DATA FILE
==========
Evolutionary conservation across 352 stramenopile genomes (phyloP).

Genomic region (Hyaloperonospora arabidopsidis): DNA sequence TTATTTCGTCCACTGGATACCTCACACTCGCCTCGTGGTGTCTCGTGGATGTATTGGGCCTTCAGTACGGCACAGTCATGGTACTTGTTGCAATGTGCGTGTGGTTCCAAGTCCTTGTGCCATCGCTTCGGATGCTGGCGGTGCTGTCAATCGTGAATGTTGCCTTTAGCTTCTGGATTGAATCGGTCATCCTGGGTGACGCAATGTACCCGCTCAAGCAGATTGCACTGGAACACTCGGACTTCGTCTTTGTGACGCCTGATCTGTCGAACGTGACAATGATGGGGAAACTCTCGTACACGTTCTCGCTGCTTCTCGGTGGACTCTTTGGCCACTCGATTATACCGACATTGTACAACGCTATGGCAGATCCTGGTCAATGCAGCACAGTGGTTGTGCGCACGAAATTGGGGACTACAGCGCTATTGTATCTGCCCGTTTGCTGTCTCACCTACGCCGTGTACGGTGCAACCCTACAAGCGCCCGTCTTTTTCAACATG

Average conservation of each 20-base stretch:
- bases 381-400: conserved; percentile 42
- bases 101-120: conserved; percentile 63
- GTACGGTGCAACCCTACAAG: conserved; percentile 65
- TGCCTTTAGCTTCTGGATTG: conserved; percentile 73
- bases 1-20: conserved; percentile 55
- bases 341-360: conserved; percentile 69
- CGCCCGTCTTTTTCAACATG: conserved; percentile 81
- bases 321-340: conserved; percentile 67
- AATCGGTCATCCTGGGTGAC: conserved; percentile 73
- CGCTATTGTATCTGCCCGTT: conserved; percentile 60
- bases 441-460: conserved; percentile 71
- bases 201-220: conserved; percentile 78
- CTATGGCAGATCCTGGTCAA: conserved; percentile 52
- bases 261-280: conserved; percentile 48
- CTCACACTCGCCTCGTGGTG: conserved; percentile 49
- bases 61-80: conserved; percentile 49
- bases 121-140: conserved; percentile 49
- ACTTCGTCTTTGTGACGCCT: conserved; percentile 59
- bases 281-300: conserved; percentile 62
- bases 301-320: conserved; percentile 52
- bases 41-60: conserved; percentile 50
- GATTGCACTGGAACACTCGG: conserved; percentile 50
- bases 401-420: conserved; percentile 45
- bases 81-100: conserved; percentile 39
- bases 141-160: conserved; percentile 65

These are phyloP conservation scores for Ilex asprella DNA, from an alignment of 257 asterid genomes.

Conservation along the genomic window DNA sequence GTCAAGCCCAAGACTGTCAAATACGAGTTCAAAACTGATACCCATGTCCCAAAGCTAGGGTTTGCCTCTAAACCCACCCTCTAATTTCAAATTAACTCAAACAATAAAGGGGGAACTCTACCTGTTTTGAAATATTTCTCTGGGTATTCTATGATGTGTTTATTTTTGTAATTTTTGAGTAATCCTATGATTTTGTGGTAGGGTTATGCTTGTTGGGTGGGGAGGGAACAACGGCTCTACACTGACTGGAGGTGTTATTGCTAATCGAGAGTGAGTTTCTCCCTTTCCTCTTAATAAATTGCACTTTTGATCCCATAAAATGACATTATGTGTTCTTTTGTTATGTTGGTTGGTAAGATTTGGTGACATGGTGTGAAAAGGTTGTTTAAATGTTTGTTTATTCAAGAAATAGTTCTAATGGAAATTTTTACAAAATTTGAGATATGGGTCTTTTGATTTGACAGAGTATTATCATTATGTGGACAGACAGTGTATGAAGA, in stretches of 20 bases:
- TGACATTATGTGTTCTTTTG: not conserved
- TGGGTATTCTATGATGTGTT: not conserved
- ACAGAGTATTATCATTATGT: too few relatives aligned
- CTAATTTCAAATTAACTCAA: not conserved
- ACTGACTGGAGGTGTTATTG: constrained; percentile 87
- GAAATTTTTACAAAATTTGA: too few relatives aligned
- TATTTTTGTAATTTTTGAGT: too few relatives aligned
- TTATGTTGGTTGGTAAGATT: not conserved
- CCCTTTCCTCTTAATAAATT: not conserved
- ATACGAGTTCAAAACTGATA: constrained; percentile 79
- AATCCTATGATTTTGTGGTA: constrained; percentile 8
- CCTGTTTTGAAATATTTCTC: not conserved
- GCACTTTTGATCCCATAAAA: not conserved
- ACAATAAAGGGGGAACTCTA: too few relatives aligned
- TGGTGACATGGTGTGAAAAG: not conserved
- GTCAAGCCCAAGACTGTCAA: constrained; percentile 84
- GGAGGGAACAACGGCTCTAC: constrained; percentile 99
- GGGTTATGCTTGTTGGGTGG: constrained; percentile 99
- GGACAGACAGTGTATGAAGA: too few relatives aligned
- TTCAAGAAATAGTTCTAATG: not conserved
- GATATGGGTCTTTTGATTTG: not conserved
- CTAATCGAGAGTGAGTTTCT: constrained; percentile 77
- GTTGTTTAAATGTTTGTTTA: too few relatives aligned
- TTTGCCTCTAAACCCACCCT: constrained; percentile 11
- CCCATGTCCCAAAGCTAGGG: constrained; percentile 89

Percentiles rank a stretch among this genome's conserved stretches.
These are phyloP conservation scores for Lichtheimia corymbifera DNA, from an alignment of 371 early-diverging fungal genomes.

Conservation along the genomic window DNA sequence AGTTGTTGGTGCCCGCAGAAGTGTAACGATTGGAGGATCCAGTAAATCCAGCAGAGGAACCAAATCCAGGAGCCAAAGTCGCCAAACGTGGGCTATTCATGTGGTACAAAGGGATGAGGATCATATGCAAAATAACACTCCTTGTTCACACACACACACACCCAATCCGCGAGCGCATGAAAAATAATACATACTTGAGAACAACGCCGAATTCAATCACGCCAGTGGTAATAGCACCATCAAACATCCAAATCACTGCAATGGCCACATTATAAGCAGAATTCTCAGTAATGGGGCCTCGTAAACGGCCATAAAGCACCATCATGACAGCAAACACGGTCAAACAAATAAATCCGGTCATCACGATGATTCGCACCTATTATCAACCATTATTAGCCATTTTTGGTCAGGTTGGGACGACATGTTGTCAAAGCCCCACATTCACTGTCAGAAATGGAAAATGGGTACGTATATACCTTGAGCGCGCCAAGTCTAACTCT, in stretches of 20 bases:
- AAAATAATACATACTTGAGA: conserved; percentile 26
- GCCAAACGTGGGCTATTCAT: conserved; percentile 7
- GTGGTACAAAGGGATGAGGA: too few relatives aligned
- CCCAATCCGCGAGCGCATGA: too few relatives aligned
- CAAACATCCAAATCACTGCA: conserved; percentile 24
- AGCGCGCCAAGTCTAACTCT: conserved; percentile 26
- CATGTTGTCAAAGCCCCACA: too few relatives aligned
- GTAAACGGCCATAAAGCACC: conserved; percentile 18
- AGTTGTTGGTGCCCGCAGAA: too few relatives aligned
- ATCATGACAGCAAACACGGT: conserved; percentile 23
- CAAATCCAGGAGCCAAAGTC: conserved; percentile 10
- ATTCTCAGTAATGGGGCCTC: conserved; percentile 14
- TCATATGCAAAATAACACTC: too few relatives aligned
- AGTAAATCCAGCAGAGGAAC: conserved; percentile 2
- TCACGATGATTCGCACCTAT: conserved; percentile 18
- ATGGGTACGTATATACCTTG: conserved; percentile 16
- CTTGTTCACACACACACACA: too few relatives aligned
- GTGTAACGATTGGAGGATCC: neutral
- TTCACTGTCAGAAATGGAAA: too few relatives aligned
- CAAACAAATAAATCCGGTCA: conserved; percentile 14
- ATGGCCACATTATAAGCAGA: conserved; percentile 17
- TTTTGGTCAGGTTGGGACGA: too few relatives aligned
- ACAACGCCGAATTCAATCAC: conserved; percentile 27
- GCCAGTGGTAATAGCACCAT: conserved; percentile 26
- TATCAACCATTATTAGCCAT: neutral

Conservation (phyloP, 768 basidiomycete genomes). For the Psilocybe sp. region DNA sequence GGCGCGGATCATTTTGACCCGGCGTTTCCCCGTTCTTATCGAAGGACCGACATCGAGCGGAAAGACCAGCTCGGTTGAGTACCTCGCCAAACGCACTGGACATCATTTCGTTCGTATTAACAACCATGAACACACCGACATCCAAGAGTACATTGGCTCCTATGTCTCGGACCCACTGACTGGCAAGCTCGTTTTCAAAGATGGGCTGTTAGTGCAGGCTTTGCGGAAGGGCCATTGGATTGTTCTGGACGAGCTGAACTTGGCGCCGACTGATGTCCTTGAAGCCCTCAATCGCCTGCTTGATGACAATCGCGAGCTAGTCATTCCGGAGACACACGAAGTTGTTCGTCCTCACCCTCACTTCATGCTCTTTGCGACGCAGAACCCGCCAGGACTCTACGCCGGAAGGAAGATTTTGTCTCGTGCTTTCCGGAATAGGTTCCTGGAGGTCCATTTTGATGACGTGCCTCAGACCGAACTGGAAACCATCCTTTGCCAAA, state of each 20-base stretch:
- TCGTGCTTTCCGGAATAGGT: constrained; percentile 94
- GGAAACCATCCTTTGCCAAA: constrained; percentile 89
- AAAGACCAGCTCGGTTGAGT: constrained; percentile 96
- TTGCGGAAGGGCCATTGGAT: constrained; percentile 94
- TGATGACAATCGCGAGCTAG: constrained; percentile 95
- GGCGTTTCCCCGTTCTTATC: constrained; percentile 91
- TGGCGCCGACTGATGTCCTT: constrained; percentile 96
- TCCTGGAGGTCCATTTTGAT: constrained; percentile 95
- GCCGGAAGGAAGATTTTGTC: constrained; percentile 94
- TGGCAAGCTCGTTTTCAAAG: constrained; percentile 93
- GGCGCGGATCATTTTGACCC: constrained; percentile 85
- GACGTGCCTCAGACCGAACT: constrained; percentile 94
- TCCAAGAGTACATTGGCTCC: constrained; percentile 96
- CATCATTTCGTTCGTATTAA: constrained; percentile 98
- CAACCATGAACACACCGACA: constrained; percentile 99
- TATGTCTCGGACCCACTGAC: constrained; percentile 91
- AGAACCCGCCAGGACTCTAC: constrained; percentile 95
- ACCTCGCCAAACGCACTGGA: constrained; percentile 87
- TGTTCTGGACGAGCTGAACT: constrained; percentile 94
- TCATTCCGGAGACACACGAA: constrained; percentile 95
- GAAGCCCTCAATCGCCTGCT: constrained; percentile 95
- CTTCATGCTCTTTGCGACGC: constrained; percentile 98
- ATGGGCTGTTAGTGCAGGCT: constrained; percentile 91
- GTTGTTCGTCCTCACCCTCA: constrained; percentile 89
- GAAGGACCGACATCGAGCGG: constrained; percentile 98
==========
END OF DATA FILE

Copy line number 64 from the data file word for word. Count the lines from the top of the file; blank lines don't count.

- AGCGCGCCAAGTCTAACTCT: conserved; percentile 26